A look at what passed and failed in the 2016 legislative session

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What was approved:

Teacher Raise: Legislators approved a 4 percent pay raise for teachers and school employees making less than $75,000 a year. Employees making more than that would get a 2 percent raise. The increase is the first net raise for educators since 2008.

General Fund/Medicaid Cuts: Lawmakers approved a general fund budget that was $85 million short of the $785 million the Alabama Medicaid Agency said was needed to adequately fund the agency. Republican legislative leaders said they could no longer cut other agencies to support Medicaid. Commissioner Stephanie Azar said the agency will be cutting services without additional funding.

Marijuana Oil: Gov. Robert Bentley signed into law legislation to decriminalize marijuana oil for people who use it as a treatment for debilitating medical conditions. The law, which will decriminalize possession of cannabidiol produced in other states, will go into effect June 1.

Abortion Restrictions: Lawmakers approved legislation to ban abortion clinics within 2,000 feet of schools. The bill would close a Huntsville clinic and possibly one other. Lawmakers also passed a “dismemberment” abortion ban to prohibit a second-trimester abortion procedure. Both bills are before the governor.

Local Minimum Wage Ban:  Lawmakers approved a bill to prohibit cities from setting their own minimum wage. The legislation was quickly approved and signed into law in the wake of a Birmingham City Council vote to raise the hourly minimum wage to $10.10.

Kratom Ban: Lawmakers passed a bill to ban substances commonly known as kratom and vivazen by putting them on the list of Schedule I controlled substances. Law enforcement sought to make the over-the-counter substance illegal saying it is as dangerous as narcotics. Bill opponents argued the plant-derived supplement helps with pain relief and isn’t dangerous. The bill is before the governor.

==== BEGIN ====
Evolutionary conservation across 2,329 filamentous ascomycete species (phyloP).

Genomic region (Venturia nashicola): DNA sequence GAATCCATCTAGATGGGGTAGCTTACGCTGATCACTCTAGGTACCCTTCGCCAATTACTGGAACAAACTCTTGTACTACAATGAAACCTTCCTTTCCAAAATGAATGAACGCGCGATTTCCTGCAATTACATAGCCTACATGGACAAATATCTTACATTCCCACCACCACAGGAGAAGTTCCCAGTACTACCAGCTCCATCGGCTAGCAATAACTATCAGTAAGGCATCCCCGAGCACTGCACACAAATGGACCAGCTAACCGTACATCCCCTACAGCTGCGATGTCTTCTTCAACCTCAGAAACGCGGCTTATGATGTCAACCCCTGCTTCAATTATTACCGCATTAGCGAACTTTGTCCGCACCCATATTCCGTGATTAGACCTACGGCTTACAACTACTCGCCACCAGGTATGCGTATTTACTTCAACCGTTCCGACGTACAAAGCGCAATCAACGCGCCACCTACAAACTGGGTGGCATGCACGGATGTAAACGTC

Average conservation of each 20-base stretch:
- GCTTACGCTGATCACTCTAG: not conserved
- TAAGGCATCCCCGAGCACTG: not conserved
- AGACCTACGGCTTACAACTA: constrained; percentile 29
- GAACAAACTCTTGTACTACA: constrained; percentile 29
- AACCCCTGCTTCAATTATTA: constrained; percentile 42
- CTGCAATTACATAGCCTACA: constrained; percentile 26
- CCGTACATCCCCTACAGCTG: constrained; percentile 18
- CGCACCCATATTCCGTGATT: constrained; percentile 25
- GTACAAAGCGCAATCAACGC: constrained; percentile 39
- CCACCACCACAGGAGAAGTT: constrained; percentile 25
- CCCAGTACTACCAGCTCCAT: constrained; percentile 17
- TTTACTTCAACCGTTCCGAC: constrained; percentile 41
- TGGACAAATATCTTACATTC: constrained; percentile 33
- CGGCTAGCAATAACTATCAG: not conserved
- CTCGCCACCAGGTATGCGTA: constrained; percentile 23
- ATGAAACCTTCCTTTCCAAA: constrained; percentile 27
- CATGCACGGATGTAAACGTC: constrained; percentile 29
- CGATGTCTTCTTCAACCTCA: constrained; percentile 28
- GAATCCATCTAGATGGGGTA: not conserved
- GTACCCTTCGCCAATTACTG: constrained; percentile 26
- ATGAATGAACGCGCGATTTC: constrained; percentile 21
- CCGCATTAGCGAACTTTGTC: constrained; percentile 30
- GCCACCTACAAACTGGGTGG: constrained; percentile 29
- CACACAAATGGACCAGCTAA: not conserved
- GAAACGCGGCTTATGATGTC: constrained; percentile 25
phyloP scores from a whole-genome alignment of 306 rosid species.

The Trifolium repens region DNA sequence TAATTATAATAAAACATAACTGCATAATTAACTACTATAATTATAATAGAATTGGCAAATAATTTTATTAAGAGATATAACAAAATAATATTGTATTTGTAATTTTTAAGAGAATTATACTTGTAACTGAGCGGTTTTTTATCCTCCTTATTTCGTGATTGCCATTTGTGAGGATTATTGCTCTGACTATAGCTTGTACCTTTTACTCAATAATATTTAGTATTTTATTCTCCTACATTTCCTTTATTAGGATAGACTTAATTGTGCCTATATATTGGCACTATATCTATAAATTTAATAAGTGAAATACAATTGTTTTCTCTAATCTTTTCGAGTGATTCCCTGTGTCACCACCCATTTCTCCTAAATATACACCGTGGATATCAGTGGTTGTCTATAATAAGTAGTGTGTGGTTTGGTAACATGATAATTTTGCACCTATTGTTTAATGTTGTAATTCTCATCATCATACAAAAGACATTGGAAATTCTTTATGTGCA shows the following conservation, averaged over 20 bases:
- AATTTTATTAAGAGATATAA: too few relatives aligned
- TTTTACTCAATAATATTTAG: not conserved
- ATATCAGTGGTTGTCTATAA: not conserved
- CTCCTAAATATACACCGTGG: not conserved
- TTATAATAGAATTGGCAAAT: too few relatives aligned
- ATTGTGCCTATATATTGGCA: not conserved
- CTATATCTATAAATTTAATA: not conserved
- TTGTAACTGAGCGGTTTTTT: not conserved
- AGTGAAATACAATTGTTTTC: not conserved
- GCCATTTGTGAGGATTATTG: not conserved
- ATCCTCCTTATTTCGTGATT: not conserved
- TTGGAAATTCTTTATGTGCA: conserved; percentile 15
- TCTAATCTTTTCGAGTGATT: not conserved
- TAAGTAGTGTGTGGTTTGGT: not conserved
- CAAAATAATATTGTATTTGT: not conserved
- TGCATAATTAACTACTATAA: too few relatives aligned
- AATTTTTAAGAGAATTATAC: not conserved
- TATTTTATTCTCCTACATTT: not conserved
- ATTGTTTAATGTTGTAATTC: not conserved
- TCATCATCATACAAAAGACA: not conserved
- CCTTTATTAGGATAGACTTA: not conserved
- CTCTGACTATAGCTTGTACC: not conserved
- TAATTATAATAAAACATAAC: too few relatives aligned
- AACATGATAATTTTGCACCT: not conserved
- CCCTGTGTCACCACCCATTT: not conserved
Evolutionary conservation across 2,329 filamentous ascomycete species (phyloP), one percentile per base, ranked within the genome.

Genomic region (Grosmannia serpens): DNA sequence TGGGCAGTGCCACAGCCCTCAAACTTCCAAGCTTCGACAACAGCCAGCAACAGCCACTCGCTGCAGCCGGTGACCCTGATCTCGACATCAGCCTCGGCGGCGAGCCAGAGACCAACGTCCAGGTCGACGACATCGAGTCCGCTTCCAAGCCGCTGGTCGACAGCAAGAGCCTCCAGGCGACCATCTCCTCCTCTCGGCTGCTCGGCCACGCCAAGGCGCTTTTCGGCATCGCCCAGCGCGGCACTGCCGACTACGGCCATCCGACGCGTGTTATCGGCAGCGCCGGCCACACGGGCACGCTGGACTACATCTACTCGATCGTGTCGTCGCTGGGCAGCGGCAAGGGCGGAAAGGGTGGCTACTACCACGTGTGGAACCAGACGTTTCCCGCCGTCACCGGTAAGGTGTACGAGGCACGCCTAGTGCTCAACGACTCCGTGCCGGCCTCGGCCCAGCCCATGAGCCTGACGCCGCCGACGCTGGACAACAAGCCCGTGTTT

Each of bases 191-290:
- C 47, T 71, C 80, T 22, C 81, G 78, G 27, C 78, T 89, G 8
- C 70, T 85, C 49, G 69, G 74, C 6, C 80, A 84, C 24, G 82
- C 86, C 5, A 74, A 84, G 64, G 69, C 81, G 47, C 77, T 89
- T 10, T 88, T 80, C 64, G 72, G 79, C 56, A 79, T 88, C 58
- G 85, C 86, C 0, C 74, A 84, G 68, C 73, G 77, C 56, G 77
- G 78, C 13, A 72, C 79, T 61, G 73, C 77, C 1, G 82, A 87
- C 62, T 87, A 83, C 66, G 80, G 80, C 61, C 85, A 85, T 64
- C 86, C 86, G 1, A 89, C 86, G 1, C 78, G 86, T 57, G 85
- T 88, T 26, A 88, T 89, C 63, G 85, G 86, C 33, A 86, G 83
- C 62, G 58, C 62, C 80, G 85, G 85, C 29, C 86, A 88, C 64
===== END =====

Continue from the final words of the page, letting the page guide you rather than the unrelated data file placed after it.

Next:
Self Defense/Stand Your Ground: A pretrial hearing would be required for defendants claiming self-defense so a judge could decide if they should be immune from prosecution. The bill would allow judges to dismiss charges if they find the use of deadly force was justified. Defendants could continue to claim self-defense if the case goes to trial.

Impeachment Articles: Lawmakers obtained 23 signatures, enough to file impeachment articles against the governor in the wake of a scandal involving a former aide. The House Judiciary Committee, under a process established this session, will vet the claims to see if there are possible grounds to remove Bentley. The committee chairman said members are trying to determine how to proceed.

Medicaid Managed Care Delay: Lawmakers voted to allow the state to delay implementation of a managed care system at the state Medicaid Agency. The approval came after state officials said funding troubles threatened the implementation of regional care organizations next fiscal year.

Funeral Licensing: Bentley signed a bill that amends a section of a state law that restricts the sale of caskets, urns and other burial materials to licensed funeral directors. The move came after a lawsuit was filed by a north Alabama woman who runs an environmentally friendly cemetery and was blocked from selling biodegradable burial materials because she isn’t a licensed funeral director.

What failed:

Payday lending regulation: The Senate approved a bill to enact a Colorado-style law that would give borrowers up to ix months to pay back payday loans. However, a House committee watered-down the bill. It did not get a floor vote in the final two days of the session.